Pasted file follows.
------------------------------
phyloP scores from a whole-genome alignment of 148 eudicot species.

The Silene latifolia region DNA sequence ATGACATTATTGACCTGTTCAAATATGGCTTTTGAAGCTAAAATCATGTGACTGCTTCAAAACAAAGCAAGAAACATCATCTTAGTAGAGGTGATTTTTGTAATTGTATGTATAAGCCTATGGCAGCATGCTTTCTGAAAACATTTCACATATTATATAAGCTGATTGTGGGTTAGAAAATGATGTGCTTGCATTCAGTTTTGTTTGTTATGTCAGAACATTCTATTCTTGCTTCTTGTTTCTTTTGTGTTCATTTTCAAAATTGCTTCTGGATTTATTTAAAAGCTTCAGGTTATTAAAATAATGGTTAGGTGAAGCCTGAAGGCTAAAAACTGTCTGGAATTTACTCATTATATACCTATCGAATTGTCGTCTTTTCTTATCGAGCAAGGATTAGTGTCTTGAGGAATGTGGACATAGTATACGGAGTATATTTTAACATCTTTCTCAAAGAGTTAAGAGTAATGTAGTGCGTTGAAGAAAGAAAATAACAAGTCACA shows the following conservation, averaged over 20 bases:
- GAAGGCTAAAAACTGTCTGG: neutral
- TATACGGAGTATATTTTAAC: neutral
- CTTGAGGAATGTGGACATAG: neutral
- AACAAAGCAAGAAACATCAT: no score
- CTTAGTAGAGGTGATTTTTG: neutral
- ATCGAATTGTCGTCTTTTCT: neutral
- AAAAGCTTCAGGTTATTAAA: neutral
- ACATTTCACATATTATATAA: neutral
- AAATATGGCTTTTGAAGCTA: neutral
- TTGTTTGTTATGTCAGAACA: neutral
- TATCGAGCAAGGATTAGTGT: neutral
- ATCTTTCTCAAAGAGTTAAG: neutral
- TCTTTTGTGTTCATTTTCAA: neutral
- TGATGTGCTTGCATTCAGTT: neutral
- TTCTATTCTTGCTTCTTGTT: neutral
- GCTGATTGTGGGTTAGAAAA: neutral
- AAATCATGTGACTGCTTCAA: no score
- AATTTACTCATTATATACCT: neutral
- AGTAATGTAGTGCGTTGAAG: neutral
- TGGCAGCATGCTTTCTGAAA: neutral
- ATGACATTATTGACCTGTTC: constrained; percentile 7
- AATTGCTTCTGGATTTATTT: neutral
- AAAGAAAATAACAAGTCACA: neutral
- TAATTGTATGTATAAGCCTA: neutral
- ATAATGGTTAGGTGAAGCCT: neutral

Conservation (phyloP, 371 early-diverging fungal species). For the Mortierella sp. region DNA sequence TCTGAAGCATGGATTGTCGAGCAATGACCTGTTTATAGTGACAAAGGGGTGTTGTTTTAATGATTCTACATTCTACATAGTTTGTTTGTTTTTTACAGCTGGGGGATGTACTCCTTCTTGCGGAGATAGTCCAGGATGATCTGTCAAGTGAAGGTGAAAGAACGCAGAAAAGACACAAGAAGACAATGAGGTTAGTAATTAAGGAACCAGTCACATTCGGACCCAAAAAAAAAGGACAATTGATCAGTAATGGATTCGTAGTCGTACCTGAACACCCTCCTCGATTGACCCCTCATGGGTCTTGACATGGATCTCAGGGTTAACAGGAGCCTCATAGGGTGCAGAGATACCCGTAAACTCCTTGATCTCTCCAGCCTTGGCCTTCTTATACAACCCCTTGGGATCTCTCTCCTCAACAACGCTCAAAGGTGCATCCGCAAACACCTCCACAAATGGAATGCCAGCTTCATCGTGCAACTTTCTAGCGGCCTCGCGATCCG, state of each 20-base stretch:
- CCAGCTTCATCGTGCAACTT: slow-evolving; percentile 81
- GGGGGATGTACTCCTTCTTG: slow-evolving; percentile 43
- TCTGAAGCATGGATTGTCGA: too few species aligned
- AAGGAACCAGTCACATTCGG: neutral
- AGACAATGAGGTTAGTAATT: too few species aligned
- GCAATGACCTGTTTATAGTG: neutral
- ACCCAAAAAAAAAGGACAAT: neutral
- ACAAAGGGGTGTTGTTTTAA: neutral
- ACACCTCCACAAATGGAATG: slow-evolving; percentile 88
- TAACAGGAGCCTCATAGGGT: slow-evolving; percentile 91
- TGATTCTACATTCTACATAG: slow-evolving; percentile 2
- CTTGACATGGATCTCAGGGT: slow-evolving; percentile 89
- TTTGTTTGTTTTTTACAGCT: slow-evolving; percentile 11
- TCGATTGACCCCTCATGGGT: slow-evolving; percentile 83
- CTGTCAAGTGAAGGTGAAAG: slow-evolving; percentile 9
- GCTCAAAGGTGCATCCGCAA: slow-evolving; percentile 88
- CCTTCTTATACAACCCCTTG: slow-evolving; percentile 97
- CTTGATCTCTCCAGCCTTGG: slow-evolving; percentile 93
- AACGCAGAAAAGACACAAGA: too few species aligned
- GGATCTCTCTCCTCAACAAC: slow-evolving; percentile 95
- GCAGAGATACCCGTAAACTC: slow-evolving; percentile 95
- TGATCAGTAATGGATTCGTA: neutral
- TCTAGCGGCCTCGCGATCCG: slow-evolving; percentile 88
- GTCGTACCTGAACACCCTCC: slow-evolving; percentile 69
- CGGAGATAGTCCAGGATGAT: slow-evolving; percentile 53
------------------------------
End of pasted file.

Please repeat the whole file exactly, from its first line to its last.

phyloP scores from a whole-genome alignment of 148 eudicot species.

The Silene latifolia region DNA sequence ATGACATTATTGACCTGTTCAAATATGGCTTTTGAAGCTAAAATCATGTGACTGCTTCAAAACAAAGCAAGAAACATCATCTTAGTAGAGGTGATTTTTGTAATTGTATGTATAAGCCTATGGCAGCATGCTTTCTGAAAACATTTCACATATTATATAAGCTGATTGTGGGTTAGAAAATGATGTGCTTGCATTCAGTTTTGTTTGTTATGTCAGAACATTCTATTCTTGCTTCTTGTTTCTTTTGTGTTCATTTTCAAAATTGCTTCTGGATTTATTTAAAAGCTTCAGGTTATTAAAATAATGGTTAGGTGAAGCCTGAAGGCTAAAAACTGTCTGGAATTTACTCATTATATACCTATCGAATTGTCGTCTTTTCTTATCGAGCAAGGATTAGTGTCTTGAGGAATGTGGACATAGTATACGGAGTATATTTTAACATCTTTCTCAAAGAGTTAAGAGTAATGTAGTGCGTTGAAGAAAGAAAATAACAAGTCACA shows the following conservation, averaged over 20 bases:
- GAAGGCTAAAAACTGTCTGG: neutral
- TATACGGAGTATATTTTAAC: neutral
- CTTGAGGAATGTGGACATAG: neutral
- AACAAAGCAAGAAACATCAT: no score
- CTTAGTAGAGGTGATTTTTG: neutral
- ATCGAATTGTCGTCTTTTCT: neutral
- AAAAGCTTCAGGTTATTAAA: neutral
- ACATTTCACATATTATATAA: neutral
- AAATATGGCTTTTGAAGCTA: neutral
- TTGTTTGTTATGTCAGAACA: neutral
- TATCGAGCAAGGATTAGTGT: neutral
- ATCTTTCTCAAAGAGTTAAG: neutral
- TCTTTTGTGTTCATTTTCAA: neutral
- TGATGTGCTTGCATTCAGTT: neutral
- TTCTATTCTTGCTTCTTGTT: neutral
- GCTGATTGTGGGTTAGAAAA: neutral
- AAATCATGTGACTGCTTCAA: no score
- AATTTACTCATTATATACCT: neutral
- AGTAATGTAGTGCGTTGAAG: neutral
- TGGCAGCATGCTTTCTGAAA: neutral
- ATGACATTATTGACCTGTTC: constrained; percentile 7
- AATTGCTTCTGGATTTATTT: neutral
- AAAGAAAATAACAAGTCACA: neutral
- TAATTGTATGTATAAGCCTA: neutral
- ATAATGGTTAGGTGAAGCCT: neutral

Conservation (phyloP, 371 early-diverging fungal species). For the Mortierella sp. region DNA sequence TCTGAAGCATGGATTGTCGAGCAATGACCTGTTTATAGTGACAAAGGGGTGTTGTTTTAATGATTCTACATTCTACATAGTTTGTTTGTTTTTTACAGCTGGGGGATGTACTCCTTCTTGCGGAGATAGTCCAGGATGATCTGTCAAGTGAAGGTGAAAGAACGCAGAAAAGACACAAGAAGACAATGAGGTTAGTAATTAAGGAACCAGTCACATTCGGACCCAAAAAAAAAGGACAATTGATCAGTAATGGATTCGTAGTCGTACCTGAACACCCTCCTCGATTGACCCCTCATGGGTCTTGACATGGATCTCAGGGTTAACAGGAGCCTCATAGGGTGCAGAGATACCCGTAAACTCCTTGATCTCTCCAGCCTTGGCCTTCTTATACAACCCCTTGGGATCTCTCTCCTCAACAACGCTCAAAGGTGCATCCGCAAACACCTCCACAAATGGAATGCCAGCTTCATCGTGCAACTTTCTAGCGGCCTCGCGATCCG, state of each 20-base stretch:
- CCAGCTTCATCGTGCAACTT: slow-evolving; percentile 81
- GGGGGATGTACTCCTTCTTG: slow-evolving; percentile 43
- TCTGAAGCATGGATTGTCGA: too few species aligned
- AAGGAACCAGTCACATTCGG: neutral
- AGACAATGAGGTTAGTAATT: too few species aligned
- GCAATGACCTGTTTATAGTG: neutral
- ACCCAAAAAAAAAGGACAAT: neutral
- ACAAAGGGGTGTTGTTTTAA: neutral
- ACACCTCCACAAATGGAATG: slow-evolving; percentile 88
- TAACAGGAGCCTCATAGGGT: slow-evolving; percentile 91
- TGATTCTACATTCTACATAG: slow-evolving; percentile 2
- CTTGACATGGATCTCAGGGT: slow-evolving; percentile 89
- TTTGTTTGTTTTTTACAGCT: slow-evolving; percentile 11
- TCGATTGACCCCTCATGGGT: slow-evolving; percentile 83
- CTGTCAAGTGAAGGTGAAAG: slow-evolving; percentile 9
- GCTCAAAGGTGCATCCGCAA: slow-evolving; percentile 88
- CCTTCTTATACAACCCCTTG: slow-evolving; percentile 97
- CTTGATCTCTCCAGCCTTGG: slow-evolving; percentile 93
- AACGCAGAAAAGACACAAGA: too few species aligned
- GGATCTCTCTCCTCAACAAC: slow-evolving; percentile 95
- GCAGAGATACCCGTAAACTC: slow-evolving; percentile 95
- TGATCAGTAATGGATTCGTA: neutral
- TCTAGCGGCCTCGCGATCCG: slow-evolving; percentile 88
- GTCGTACCTGAACACCCTCC: slow-evolving; percentile 69
- CGGAGATAGTCCAGGATGAT: slow-evolving; percentile 53